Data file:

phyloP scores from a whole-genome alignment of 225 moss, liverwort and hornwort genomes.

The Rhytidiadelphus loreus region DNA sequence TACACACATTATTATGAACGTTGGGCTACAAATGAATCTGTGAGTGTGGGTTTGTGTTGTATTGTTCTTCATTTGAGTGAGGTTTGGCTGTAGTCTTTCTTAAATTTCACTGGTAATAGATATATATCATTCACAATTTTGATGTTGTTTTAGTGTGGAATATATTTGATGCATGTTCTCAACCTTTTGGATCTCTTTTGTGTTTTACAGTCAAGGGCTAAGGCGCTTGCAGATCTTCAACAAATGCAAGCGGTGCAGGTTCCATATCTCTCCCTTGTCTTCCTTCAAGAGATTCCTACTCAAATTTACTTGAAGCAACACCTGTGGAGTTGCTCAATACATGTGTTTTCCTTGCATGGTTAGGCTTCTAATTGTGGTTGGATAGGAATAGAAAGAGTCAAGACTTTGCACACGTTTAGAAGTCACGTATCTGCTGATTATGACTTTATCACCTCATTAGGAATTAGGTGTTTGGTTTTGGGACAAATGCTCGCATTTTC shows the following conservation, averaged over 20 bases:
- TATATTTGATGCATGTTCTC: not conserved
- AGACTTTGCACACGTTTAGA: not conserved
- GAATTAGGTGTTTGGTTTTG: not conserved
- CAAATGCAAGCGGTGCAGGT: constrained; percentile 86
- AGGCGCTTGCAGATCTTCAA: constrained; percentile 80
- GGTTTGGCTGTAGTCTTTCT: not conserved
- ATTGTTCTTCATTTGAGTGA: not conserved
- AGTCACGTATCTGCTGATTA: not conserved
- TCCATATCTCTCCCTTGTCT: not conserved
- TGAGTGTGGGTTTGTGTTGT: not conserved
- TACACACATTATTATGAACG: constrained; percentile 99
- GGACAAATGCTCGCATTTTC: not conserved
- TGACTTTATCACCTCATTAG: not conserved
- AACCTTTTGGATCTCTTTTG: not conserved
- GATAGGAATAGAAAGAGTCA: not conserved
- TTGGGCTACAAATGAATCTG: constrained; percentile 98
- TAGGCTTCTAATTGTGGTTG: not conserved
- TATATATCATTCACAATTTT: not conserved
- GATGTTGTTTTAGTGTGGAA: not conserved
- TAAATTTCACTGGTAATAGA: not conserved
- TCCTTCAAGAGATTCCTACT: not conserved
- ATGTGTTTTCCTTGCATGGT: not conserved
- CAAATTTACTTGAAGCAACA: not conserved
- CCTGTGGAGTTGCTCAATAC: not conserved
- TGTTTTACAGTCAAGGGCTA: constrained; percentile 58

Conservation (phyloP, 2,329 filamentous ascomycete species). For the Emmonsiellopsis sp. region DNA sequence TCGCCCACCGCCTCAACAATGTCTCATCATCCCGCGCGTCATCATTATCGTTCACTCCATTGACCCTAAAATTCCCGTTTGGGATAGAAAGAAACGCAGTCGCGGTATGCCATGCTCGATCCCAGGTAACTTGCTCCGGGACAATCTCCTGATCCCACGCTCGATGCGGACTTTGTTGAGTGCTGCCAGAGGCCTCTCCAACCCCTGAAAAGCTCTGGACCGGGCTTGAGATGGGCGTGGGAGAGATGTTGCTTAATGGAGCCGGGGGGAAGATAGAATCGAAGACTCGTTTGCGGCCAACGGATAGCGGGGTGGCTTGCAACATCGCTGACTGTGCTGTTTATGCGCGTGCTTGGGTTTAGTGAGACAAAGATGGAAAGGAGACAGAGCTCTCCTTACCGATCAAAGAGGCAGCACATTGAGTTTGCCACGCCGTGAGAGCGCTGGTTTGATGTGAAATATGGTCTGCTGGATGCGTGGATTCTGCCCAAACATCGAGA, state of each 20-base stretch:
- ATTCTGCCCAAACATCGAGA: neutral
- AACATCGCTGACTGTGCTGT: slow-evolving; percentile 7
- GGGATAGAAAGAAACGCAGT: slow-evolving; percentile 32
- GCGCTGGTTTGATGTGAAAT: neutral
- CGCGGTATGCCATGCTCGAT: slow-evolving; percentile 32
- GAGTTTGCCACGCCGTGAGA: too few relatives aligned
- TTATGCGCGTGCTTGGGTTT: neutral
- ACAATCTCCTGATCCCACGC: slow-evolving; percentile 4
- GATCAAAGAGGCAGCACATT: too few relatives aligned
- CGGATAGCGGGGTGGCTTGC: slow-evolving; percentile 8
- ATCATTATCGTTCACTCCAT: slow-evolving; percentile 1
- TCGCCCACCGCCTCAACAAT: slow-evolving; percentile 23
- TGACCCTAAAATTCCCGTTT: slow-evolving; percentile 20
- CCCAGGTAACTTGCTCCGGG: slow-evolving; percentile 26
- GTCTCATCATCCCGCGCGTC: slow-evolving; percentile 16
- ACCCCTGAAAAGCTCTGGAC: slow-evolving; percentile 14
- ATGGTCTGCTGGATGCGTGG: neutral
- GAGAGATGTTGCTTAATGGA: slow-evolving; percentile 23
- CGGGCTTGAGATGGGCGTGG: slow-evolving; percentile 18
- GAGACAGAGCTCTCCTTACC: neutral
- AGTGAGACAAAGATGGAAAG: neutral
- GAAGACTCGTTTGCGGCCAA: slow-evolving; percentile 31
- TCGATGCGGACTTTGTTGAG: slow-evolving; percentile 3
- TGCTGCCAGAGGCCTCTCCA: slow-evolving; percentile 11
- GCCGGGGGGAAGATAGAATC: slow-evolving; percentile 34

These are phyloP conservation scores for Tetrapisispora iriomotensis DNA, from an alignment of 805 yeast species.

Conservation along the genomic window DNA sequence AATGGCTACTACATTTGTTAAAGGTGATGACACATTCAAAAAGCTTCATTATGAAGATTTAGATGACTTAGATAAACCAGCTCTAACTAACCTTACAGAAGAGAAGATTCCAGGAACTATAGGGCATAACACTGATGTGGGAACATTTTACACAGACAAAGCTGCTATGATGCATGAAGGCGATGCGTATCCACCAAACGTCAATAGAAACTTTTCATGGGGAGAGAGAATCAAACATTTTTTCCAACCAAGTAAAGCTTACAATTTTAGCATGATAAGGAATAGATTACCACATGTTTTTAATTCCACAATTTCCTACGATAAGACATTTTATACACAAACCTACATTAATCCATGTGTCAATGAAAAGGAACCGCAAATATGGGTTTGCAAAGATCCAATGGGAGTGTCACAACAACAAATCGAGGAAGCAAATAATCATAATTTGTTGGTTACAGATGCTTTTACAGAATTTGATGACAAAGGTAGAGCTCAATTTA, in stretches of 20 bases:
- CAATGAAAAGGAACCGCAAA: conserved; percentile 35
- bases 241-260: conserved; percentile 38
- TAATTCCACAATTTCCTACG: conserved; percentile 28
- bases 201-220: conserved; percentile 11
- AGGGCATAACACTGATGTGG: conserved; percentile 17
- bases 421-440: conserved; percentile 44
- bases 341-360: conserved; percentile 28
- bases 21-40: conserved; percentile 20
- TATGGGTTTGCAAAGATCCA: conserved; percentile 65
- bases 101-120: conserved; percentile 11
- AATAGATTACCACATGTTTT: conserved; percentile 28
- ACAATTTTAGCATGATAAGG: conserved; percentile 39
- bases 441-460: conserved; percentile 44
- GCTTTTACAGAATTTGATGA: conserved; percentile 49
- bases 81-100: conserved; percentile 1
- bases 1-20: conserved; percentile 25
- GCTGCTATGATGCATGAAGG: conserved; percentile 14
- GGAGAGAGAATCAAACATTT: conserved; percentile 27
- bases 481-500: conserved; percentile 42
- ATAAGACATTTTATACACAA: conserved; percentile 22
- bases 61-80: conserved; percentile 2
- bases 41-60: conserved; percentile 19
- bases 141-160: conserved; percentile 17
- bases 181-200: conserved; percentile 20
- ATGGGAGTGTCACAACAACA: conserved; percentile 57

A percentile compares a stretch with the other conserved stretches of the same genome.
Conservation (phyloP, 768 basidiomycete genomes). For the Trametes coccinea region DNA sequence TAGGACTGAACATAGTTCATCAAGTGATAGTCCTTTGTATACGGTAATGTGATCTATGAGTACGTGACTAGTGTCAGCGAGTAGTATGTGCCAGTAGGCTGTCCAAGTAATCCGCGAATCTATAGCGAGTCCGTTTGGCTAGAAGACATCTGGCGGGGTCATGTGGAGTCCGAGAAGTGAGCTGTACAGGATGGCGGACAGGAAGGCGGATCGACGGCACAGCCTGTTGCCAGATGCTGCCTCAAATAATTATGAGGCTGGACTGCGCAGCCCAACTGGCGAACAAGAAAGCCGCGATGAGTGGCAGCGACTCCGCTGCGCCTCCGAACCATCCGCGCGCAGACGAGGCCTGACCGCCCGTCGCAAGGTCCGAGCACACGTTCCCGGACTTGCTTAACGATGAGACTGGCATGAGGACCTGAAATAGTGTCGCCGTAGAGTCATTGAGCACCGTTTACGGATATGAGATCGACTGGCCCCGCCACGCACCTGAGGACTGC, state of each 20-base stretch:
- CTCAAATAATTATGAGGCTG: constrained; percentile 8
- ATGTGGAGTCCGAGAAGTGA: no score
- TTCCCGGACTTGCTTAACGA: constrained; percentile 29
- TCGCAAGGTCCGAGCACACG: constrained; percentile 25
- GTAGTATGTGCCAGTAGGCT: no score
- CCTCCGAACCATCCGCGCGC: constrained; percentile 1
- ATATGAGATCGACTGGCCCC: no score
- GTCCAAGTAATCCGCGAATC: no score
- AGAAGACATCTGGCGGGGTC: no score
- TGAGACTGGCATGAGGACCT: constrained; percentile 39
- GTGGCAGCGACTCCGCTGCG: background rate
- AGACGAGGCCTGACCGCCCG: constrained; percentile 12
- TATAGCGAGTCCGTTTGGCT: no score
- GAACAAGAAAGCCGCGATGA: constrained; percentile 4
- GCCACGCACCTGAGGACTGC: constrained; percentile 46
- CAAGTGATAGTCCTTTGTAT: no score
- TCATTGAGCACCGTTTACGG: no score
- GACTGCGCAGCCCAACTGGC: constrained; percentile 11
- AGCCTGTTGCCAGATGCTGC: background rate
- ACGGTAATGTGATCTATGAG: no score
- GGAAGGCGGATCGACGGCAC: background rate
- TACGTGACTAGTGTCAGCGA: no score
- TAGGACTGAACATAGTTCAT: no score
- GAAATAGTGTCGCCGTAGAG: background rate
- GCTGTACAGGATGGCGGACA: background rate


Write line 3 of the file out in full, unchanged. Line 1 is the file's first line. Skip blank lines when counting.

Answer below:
- TATATTTGATGCATGTTCTC: not conserved